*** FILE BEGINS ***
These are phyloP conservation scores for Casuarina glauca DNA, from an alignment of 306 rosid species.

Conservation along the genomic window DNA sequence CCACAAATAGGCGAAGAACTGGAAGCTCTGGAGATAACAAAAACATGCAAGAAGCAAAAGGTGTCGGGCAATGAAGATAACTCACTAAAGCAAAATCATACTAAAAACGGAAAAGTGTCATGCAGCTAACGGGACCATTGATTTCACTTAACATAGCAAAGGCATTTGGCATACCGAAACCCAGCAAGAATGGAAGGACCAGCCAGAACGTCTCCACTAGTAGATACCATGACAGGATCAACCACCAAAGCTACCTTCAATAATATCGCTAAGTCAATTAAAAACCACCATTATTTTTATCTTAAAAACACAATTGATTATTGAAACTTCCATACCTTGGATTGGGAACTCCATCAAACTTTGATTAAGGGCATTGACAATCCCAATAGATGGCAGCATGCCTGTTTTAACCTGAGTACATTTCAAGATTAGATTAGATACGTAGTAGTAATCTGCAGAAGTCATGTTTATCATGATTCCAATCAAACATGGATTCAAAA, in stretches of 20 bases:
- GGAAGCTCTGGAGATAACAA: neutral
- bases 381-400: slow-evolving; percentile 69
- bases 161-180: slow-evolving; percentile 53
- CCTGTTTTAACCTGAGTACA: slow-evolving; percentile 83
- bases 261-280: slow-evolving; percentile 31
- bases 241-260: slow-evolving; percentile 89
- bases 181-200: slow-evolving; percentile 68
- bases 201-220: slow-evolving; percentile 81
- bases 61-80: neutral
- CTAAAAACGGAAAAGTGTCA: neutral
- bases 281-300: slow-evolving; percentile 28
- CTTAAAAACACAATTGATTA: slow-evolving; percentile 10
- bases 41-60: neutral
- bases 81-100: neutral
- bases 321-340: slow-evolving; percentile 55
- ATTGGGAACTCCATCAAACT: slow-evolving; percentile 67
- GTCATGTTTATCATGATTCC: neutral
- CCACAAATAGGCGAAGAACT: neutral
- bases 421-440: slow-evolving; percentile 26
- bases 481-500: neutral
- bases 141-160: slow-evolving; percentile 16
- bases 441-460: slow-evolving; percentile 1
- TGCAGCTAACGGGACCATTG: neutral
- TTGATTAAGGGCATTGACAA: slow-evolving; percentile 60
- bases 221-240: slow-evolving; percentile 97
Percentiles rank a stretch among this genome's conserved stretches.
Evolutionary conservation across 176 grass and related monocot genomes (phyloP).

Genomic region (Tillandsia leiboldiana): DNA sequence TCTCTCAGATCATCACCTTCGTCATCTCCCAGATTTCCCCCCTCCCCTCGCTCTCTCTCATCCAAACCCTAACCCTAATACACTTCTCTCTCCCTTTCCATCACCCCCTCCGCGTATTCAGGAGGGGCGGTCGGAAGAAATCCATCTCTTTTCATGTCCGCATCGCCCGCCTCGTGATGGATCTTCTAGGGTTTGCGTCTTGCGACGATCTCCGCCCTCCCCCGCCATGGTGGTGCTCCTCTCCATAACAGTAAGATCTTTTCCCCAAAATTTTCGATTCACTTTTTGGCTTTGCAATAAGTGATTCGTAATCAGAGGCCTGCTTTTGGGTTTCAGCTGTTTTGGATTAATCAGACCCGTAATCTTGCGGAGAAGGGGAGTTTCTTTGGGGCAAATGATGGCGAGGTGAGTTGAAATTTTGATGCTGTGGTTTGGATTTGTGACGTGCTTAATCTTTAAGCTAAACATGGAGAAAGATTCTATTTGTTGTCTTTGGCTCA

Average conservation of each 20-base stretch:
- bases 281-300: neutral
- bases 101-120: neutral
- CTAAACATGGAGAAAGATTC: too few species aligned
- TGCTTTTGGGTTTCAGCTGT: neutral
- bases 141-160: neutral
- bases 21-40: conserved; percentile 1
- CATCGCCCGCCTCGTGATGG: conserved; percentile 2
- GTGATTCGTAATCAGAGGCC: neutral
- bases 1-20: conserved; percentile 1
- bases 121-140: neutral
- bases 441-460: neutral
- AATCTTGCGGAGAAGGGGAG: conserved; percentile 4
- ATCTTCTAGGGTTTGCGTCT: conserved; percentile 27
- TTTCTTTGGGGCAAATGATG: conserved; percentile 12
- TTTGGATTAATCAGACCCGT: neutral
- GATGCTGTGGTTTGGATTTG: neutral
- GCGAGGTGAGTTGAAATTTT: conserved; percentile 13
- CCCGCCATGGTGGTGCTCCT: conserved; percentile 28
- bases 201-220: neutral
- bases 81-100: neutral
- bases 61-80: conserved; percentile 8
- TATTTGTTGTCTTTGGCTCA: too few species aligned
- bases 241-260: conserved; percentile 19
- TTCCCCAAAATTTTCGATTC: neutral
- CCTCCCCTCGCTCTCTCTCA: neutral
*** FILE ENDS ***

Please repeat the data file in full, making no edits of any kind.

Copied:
These are phyloP conservation scores for Casuarina glauca DNA, from an alignment of 306 rosid species.

Conservation along the genomic window DNA sequence CCACAAATAGGCGAAGAACTGGAAGCTCTGGAGATAACAAAAACATGCAAGAAGCAAAAGGTGTCGGGCAATGAAGATAACTCACTAAAGCAAAATCATACTAAAAACGGAAAAGTGTCATGCAGCTAACGGGACCATTGATTTCACTTAACATAGCAAAGGCATTTGGCATACCGAAACCCAGCAAGAATGGAAGGACCAGCCAGAACGTCTCCACTAGTAGATACCATGACAGGATCAACCACCAAAGCTACCTTCAATAATATCGCTAAGTCAATTAAAAACCACCATTATTTTTATCTTAAAAACACAATTGATTATTGAAACTTCCATACCTTGGATTGGGAACTCCATCAAACTTTGATTAAGGGCATTGACAATCCCAATAGATGGCAGCATGCCTGTTTTAACCTGAGTACATTTCAAGATTAGATTAGATACGTAGTAGTAATCTGCAGAAGTCATGTTTATCATGATTCCAATCAAACATGGATTCAAAA, in stretches of 20 bases:
- GGAAGCTCTGGAGATAACAA: neutral
- bases 381-400: slow-evolving; percentile 69
- bases 161-180: slow-evolving; percentile 53
- CCTGTTTTAACCTGAGTACA: slow-evolving; percentile 83
- bases 261-280: slow-evolving; percentile 31
- bases 241-260: slow-evolving; percentile 89
- bases 181-200: slow-evolving; percentile 68
- bases 201-220: slow-evolving; percentile 81
- bases 61-80: neutral
- CTAAAAACGGAAAAGTGTCA: neutral
- bases 281-300: slow-evolving; percentile 28
- CTTAAAAACACAATTGATTA: slow-evolving; percentile 10
- bases 41-60: neutral
- bases 81-100: neutral
- bases 321-340: slow-evolving; percentile 55
- ATTGGGAACTCCATCAAACT: slow-evolving; percentile 67
- GTCATGTTTATCATGATTCC: neutral
- CCACAAATAGGCGAAGAACT: neutral
- bases 421-440: slow-evolving; percentile 26
- bases 481-500: neutral
- bases 141-160: slow-evolving; percentile 16
- bases 441-460: slow-evolving; percentile 1
- TGCAGCTAACGGGACCATTG: neutral
- TTGATTAAGGGCATTGACAA: slow-evolving; percentile 60
- bases 221-240: slow-evolving; percentile 97
Percentiles rank a stretch among this genome's conserved stretches.
Evolutionary conservation across 176 grass and related monocot genomes (phyloP).

Genomic region (Tillandsia leiboldiana): DNA sequence TCTCTCAGATCATCACCTTCGTCATCTCCCAGATTTCCCCCCTCCCCTCGCTCTCTCTCATCCAAACCCTAACCCTAATACACTTCTCTCTCCCTTTCCATCACCCCCTCCGCGTATTCAGGAGGGGCGGTCGGAAGAAATCCATCTCTTTTCATGTCCGCATCGCCCGCCTCGTGATGGATCTTCTAGGGTTTGCGTCTTGCGACGATCTCCGCCCTCCCCCGCCATGGTGGTGCTCCTCTCCATAACAGTAAGATCTTTTCCCCAAAATTTTCGATTCACTTTTTGGCTTTGCAATAAGTGATTCGTAATCAGAGGCCTGCTTTTGGGTTTCAGCTGTTTTGGATTAATCAGACCCGTAATCTTGCGGAGAAGGGGAGTTTCTTTGGGGCAAATGATGGCGAGGTGAGTTGAAATTTTGATGCTGTGGTTTGGATTTGTGACGTGCTTAATCTTTAAGCTAAACATGGAGAAAGATTCTATTTGTTGTCTTTGGCTCA

Average conservation of each 20-base stretch:
- bases 281-300: neutral
- bases 101-120: neutral
- CTAAACATGGAGAAAGATTC: too few species aligned
- TGCTTTTGGGTTTCAGCTGT: neutral
- bases 141-160: neutral
- bases 21-40: conserved; percentile 1
- CATCGCCCGCCTCGTGATGG: conserved; percentile 2
- GTGATTCGTAATCAGAGGCC: neutral
- bases 1-20: conserved; percentile 1
- bases 121-140: neutral
- bases 441-460: neutral
- AATCTTGCGGAGAAGGGGAG: conserved; percentile 4
- ATCTTCTAGGGTTTGCGTCT: conserved; percentile 27
- TTTCTTTGGGGCAAATGATG: conserved; percentile 12
- TTTGGATTAATCAGACCCGT: neutral
- GATGCTGTGGTTTGGATTTG: neutral
- GCGAGGTGAGTTGAAATTTT: conserved; percentile 13
- CCCGCCATGGTGGTGCTCCT: conserved; percentile 28
- bases 201-220: neutral
- bases 81-100: neutral
- bases 61-80: conserved; percentile 8
- TATTTGTTGTCTTTGGCTCA: too few species aligned
- bases 241-260: conserved; percentile 19
- TTCCCCAAAATTTTCGATTC: neutral
- CCTCCCCTCGCTCTCTCTCA: neutral